Glenn Dicterow

Professor

Division: Classical Performance and Composition
Program: Strings
Robert Mann Chair in Strings and Chamber Music

Instrument: Violin
Email: gdictero@usc.edu

Biography

After more than three decades of service as concertmaster of the New York Philharmonic, Glenn Dicterow joins the faculty of the USC Thornton School of Music in 2013 as the first holder of the Robert Mann Chair in Strings and Chamber Music, forging a new chapter in a distinguished, multifaceted career. Dicterow made his debut in 1960, at age 11, as soloist with the Los Angeles Philharmonic in the Tchaikovsky Violin Concerto, his New York Philharmonic debut following seven years later, again performing the Tchaikovsky Concerto. He became associate concertmaster of the Los Angeles Philharmonic in 1970, joining his father, Harold Dicterow, the principal second violinist of that orchestra. He rose to the position of concertmaster three years later. Dicterow came to the New York Philharmonic in 1980, serving as concertmaster under four music directors, Zubin Mehta, Kurt Masur, Lorin Maazel, and Alan Gilbert.

Beside his first chair duties, Dicterow performed as soloist with the New York Philharmonic annually, his renditions of Mozart, Brahms, Bruch and Bartok balanced by more recent concerti by Korngold, Rózsa and Szymanowski, plus contemporary compositions such as Aaron Jay Kernis’s Lament and Prayer and Karel Husa’s Violin Concerto. Highlights include the orchestra’s 1982 performance at the White House with Dicterow as soloist, a 1986 tour performing Leonard Bernstein’s Serenade After Plato’s “Symposium,” under the composer’s baton, and a 1990 performance of Waxman’s Carmen Fantasy, after Bizet, led by Zubin Mehta and shown on a PBS Live From Lincoln Center telecast.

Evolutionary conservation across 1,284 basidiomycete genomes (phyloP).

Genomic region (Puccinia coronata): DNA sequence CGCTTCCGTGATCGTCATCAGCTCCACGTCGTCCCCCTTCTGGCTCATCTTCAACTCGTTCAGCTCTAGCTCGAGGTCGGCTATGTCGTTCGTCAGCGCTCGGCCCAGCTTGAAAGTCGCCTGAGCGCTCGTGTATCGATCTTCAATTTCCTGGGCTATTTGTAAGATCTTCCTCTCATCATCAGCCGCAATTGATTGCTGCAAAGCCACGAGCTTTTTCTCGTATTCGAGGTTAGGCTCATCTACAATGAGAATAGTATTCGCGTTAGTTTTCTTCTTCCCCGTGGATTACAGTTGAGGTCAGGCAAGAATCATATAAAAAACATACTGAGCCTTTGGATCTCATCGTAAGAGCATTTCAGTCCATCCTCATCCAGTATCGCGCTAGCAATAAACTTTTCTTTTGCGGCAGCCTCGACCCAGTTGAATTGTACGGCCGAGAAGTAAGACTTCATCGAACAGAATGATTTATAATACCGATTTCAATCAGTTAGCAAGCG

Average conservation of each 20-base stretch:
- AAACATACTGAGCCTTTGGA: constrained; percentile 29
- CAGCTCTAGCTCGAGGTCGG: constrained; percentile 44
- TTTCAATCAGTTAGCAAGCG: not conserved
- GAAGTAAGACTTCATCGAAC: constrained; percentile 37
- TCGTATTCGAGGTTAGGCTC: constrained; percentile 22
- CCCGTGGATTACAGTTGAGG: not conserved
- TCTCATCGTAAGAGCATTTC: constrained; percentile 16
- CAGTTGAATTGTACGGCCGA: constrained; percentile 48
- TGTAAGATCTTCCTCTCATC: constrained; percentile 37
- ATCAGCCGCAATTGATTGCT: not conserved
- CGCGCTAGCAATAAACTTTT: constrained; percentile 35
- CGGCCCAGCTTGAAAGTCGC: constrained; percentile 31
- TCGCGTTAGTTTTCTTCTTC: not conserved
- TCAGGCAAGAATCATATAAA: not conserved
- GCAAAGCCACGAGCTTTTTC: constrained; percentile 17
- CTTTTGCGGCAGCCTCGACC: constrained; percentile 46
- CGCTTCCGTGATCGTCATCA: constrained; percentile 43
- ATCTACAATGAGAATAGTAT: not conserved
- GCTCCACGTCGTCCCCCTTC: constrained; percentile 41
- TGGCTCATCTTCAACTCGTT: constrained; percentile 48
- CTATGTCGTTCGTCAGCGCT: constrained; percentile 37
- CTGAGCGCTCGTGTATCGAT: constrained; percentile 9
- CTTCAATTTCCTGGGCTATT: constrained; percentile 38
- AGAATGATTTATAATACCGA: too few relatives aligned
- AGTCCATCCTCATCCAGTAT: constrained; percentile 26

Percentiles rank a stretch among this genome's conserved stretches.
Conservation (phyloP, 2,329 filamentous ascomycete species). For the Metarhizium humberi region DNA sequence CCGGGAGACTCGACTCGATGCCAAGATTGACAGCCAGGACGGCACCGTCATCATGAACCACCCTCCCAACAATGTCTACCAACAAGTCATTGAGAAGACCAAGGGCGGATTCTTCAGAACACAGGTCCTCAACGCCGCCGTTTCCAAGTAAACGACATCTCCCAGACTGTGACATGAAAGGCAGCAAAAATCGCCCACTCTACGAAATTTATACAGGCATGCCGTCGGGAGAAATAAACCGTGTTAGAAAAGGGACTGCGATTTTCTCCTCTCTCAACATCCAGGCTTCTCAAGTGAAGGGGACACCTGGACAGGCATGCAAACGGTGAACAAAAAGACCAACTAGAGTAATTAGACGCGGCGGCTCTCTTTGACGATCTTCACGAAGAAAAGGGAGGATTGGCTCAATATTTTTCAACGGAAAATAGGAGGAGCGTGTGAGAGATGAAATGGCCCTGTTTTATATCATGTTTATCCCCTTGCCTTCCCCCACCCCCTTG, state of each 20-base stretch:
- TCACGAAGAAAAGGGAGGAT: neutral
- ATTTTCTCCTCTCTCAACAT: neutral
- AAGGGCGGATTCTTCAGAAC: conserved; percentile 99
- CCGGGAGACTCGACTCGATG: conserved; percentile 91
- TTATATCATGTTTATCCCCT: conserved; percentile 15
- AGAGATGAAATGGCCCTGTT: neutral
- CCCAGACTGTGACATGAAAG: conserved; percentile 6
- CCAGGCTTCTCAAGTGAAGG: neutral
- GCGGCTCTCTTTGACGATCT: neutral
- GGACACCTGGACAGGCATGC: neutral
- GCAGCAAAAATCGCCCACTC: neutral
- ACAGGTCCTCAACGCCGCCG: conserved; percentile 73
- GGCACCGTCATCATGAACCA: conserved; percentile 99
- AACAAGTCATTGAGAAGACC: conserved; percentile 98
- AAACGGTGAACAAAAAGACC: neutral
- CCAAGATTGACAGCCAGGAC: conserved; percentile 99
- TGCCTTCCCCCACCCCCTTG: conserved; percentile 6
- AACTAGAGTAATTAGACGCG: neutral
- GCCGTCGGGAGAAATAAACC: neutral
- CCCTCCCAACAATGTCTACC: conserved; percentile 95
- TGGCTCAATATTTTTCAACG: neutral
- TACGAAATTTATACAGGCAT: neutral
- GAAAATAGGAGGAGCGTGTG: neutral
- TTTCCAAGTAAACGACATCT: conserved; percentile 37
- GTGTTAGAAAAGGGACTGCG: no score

Dicterow has participated in such leading chamber music festivals as those of Santa Fe, Seattle and Bowdoin, among many others. He is also a founding member of the Lyric Piano Quartet and the Amerigo Trio. His wide discography includes two separate New York Philharmonic recordings of Scheherazade, one led by Kurt Masur, the second by Yuri Temirkanov. His New York Legends recital includes the premiere recording of Bernstein’s Sonata For Violin and Piano, while his recording of Mozart’s Sinfonia Concertante, in collaboration with violist Karen Dreyfus and the Warsaw National Philharmonic Orchestra, is paired with William Thomas McKinley’s Concert Variations, written expressly for those forces. His music making extends to performing solos in the scores of such movies as The Turning Point, Altered States, Aladdin, Beauty and the Beast, and Interview With the Vampire.

The recipient of the Bronze Medal in Moscow’s International Tchaikovsky Competition of 1970, Glenn Dicterow studied under the tutelage of Erno Neufeld, Eudice Shapiro, Naoum Blinder, Manuel Compinsky, Henryk Szeryng and Jascha Heifetz. He received his B.A. in Music from the Juilliard School, where he was mentored by Ivan Galamian, years later serving on the Juilliard faculty himself. Beside his ongoing dedication to master classes, from Austin, Texas and Aspen to North Korea and Vietnam, Dicterow has chaired the innovative Orchestral Performance Program at the Manhattan School of Music for two decades. Mr. Dicterow is now also a Faculty Artist at the Music Academy of the West, following three years of participation in Music Academy Summer Festivals.

Teaching Philosophy

“Perhaps the most important thrust in my teaching and mentoring is finding ways to get students to express themselves emotionally and musically on their instrument. While there is no shortage of technically perfect playing in the world of music, it can often be that great music is flattened over, lost in this manner. I hope to inspire students to create their own individual sound and style, thus enabling their music making to come alive. There are techniques and mind-sets that help allow vibrant music to breathe again, to excite us in its immediacy, its human passions. That is what I hope to accomplish: to take capable players and turn them into musical artists.”
- Glenn Dicterow